Former US army serviceman, Chelsea Manning, formerly Bradley Manning who was found guilty of releasing the largest set of classified documents in history will be given Sam Adams Prize. Manning who is now in jail will be honored a ceremony in absentia for his revelations of the war crimes the US and coalition forces committed in Iraq. The ceremony will be held in Oxford University, prestigious Oxford Union Society on February 19. To discuss the topic in details the Voice of Russia talked to Beatrice Edwards, Executive Director at government accountability project responsible for the organization’s actions defending whistleblowers through the Congress, the media and the courts.
– First of all, thanks for joining us. Chelsea Manning has been given the Sam Adams Prize but will stay behind bars for 35 years, as we know which is practically for life. Can this prize somehow influence the US authorities’ attitude to Manning as the criminal?
– Well, it is improbable that it would change the court sentence that was given to Chelsea Manning. The award itself is given by civilian organizations representing retired intelligence officers. It certainly does though show how the public feels about disclosures of what happened, classified material that many of us should have seen or should have known, material that really wasn’t properly classified, and how the government reacted to Chelsea Manning’s disclosures.
– Could you give us a bit more details, actually your opinion about the sentence to Chelsea Manning, what do you think about it?
– Well, I think it is draconian; it is very far out of line with what other industrialized countries do in the case of a release of classified information. As I understand it, most European countries when something like that happens and there is a guilty party the sentence is two years, five years, something like that and in the US the sentence of 35 years for a 26 year old is as you said in your opening, equivalent to life imprisonment, that is a sentence that should be reserved for violent criminals who have done irrevocable harm to other people and I don’t think anyone would argue that that’s what Chelsea Manning did.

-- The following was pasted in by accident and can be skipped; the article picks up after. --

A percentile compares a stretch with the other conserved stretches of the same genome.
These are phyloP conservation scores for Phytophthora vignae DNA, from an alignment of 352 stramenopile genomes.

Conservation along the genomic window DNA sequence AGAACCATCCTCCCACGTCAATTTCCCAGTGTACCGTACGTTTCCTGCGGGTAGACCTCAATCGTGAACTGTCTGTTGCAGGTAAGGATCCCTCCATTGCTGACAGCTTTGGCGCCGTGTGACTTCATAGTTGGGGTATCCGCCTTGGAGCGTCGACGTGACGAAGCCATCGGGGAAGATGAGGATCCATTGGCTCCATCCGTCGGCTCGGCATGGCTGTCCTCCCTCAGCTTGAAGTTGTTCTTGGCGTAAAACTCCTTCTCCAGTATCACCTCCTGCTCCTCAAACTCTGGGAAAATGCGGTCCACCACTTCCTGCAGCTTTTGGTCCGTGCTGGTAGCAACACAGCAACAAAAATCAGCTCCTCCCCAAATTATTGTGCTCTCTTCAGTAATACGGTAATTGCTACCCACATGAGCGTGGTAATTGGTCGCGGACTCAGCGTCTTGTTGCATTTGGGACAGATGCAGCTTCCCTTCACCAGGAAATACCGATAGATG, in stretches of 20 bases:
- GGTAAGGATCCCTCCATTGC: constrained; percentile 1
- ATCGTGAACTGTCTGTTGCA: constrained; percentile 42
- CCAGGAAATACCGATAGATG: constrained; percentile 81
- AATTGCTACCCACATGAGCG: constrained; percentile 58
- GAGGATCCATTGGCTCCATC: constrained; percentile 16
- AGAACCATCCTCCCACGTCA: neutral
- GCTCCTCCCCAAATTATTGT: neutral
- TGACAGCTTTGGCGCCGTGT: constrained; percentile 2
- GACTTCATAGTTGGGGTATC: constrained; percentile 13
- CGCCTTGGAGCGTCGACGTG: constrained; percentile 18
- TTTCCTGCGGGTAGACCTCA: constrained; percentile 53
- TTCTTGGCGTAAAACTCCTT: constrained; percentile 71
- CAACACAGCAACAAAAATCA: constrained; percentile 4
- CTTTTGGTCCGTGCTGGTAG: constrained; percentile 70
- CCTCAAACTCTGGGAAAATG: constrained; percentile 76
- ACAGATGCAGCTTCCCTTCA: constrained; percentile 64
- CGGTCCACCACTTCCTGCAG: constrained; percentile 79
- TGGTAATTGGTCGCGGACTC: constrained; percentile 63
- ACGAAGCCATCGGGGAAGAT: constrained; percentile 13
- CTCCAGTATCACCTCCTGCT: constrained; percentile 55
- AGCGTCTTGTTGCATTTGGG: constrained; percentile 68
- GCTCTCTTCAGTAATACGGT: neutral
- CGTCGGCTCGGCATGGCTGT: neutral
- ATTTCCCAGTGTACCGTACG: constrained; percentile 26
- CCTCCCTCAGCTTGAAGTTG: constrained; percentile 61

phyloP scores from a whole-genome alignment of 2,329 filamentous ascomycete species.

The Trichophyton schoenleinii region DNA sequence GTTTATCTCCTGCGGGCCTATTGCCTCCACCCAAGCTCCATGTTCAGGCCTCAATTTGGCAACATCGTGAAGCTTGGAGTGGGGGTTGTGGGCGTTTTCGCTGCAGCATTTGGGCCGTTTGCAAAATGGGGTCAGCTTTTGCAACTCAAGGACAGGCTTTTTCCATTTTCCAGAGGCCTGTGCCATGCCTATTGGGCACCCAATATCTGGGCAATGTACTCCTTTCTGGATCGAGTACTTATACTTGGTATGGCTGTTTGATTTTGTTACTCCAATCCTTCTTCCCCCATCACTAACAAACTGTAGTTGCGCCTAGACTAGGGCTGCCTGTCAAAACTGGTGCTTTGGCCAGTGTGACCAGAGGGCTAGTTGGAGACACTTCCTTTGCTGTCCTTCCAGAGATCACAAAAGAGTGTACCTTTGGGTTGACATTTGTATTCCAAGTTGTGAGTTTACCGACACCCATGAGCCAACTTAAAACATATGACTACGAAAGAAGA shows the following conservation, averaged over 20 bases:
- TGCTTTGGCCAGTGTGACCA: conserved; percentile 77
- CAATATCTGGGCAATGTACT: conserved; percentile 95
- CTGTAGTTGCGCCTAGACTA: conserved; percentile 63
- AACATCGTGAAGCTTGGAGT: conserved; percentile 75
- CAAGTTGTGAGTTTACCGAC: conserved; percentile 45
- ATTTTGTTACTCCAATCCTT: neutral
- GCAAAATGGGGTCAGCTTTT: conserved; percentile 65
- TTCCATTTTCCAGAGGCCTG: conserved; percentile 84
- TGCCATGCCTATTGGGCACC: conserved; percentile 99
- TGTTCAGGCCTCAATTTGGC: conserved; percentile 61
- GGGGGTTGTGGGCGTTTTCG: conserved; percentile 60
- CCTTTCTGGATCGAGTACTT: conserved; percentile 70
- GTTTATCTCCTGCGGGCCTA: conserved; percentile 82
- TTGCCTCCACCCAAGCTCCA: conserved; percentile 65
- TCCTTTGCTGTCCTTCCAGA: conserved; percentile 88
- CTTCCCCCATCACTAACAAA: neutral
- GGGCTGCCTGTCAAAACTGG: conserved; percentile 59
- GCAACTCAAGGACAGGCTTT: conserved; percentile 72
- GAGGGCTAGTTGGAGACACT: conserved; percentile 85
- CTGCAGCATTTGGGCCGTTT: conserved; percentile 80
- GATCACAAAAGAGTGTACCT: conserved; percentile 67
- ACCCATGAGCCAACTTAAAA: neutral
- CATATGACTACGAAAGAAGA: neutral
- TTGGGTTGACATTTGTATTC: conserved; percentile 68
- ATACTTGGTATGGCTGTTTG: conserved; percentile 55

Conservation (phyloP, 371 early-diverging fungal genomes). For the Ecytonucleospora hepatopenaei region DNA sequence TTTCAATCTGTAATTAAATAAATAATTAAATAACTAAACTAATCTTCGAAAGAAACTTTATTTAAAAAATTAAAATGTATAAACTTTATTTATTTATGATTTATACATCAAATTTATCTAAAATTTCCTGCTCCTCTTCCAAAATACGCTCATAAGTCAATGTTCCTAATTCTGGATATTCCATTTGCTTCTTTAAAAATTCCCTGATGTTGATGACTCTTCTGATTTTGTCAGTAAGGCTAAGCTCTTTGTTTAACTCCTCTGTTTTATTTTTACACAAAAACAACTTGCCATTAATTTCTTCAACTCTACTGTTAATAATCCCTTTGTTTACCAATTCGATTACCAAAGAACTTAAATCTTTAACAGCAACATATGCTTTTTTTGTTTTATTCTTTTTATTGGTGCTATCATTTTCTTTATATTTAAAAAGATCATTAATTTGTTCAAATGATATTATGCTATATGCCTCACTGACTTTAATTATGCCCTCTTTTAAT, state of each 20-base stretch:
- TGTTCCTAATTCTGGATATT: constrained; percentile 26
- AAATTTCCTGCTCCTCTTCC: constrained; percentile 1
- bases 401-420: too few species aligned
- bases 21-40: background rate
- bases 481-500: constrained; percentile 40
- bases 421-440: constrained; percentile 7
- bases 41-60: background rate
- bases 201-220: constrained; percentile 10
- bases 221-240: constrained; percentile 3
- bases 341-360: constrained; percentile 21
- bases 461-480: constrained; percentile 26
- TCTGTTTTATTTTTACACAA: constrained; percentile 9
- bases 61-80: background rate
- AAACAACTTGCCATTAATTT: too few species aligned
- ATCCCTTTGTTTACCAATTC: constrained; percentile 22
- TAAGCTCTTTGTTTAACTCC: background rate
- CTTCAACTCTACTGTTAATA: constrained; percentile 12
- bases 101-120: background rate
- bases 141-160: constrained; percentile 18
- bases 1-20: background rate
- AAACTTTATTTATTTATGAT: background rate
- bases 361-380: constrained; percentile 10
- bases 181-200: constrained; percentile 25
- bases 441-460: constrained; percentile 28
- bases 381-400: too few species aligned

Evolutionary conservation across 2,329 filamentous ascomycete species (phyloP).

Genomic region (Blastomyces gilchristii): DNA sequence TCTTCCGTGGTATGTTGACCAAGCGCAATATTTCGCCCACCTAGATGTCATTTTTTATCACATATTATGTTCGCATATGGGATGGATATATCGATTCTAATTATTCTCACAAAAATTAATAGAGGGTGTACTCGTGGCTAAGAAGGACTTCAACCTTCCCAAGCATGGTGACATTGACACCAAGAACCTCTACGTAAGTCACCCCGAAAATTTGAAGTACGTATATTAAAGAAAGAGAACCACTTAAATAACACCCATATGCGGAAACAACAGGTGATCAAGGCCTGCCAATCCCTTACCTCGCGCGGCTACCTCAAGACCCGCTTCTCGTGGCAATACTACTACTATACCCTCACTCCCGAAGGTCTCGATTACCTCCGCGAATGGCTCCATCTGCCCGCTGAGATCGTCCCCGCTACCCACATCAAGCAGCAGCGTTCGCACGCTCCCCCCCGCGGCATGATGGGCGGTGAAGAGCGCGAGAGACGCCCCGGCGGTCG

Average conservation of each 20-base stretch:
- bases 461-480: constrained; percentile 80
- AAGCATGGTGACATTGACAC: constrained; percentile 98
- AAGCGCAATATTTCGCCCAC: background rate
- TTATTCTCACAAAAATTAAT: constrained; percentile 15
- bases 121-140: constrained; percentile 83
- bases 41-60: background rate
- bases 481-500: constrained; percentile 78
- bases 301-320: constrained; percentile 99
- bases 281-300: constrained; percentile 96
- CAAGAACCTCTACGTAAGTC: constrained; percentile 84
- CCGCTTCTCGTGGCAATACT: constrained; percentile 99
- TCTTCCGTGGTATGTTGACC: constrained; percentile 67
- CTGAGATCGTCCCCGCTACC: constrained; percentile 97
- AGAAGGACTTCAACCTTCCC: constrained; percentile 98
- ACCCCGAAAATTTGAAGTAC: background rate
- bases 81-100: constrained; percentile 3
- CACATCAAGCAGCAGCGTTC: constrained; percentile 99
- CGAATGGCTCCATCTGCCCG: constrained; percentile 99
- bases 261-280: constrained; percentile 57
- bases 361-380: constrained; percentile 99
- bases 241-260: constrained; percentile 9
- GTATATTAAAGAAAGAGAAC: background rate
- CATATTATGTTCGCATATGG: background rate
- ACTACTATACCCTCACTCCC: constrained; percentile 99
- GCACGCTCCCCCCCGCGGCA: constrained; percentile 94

– Now, while general public mainly regards whistleblowers as heroes, well, they remain prisoners for the law, so objectively speaking, Manning and Snowden betrayed their country when they leaked this classified information. First of all, do you agree with that, secondly, in your opinion, should authorities punish whistleblowers all together?
– In answer to your first question, no, I don’t agree with that, and I think that the Snowden disclosures and the Manning disclosures showed in fact the two whistleblowers did not betray the country, the government betrayed our Constitution that we should not be guilty of human rights abuses, the US is a signatory country to the universal declaration of Human Rights and the atrocity is that the Manning disclosures revealed, showed that the government is conducting war in a way that the violation of the principles of the nation and then the disclosures that Edward Snowden made showed the US executive branch that part of the government that responds to the President is in a violation of the Constitution itself, and it is also in the violation of the first few Amendments to the Constitution.
We have constitutionally guaranteed right of free speech, freedom of association, freedom from search and seizure and the National Security Agency, which Edward Snowden worked for as a contractor is in violation of all those Amendments. So to call the two of them traitors is really to misunderstand the wrongdoing of which the government is guilty.
And in answer to your second question, the legal definition of the whistleblower in the US is a person who has a good, reasonable belief that he or she is disclosing fraud, waste, abuse of authority, illegality or a danger to the public and I think both Chelsea Manning and Edward Snowden meet that definition, without question, therefore they should be protected.
– Thanks a lot for your opinion!